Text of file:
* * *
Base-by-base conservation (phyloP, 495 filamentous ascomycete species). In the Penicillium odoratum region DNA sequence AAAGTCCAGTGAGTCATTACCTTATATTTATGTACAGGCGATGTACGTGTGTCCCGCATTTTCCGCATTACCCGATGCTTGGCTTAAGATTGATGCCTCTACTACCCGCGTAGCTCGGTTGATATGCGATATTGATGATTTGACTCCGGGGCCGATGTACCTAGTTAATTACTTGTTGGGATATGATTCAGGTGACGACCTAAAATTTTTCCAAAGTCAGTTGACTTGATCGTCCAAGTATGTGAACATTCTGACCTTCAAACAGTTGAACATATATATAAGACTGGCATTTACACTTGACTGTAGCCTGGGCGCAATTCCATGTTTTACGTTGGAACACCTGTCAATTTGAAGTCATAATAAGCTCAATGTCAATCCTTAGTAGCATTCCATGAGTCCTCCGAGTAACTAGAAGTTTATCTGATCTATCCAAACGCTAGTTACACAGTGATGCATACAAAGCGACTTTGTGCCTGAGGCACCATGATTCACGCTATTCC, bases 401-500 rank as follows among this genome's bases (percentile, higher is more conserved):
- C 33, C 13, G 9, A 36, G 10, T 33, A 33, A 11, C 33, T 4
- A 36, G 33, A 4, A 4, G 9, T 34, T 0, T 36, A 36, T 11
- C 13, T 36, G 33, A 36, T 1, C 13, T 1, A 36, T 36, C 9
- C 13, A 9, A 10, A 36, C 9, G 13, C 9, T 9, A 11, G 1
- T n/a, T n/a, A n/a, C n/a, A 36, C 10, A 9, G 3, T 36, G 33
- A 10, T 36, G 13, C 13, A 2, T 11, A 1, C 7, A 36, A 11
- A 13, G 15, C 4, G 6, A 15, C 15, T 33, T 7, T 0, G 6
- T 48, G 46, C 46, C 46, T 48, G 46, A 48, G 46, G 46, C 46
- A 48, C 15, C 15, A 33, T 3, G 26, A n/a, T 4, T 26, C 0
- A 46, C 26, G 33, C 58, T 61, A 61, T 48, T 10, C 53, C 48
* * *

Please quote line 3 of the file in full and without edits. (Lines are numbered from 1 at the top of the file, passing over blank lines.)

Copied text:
- A 36, G 33, A 4, A 4, G 9, T 34, T 0, T 36, A 36, T 11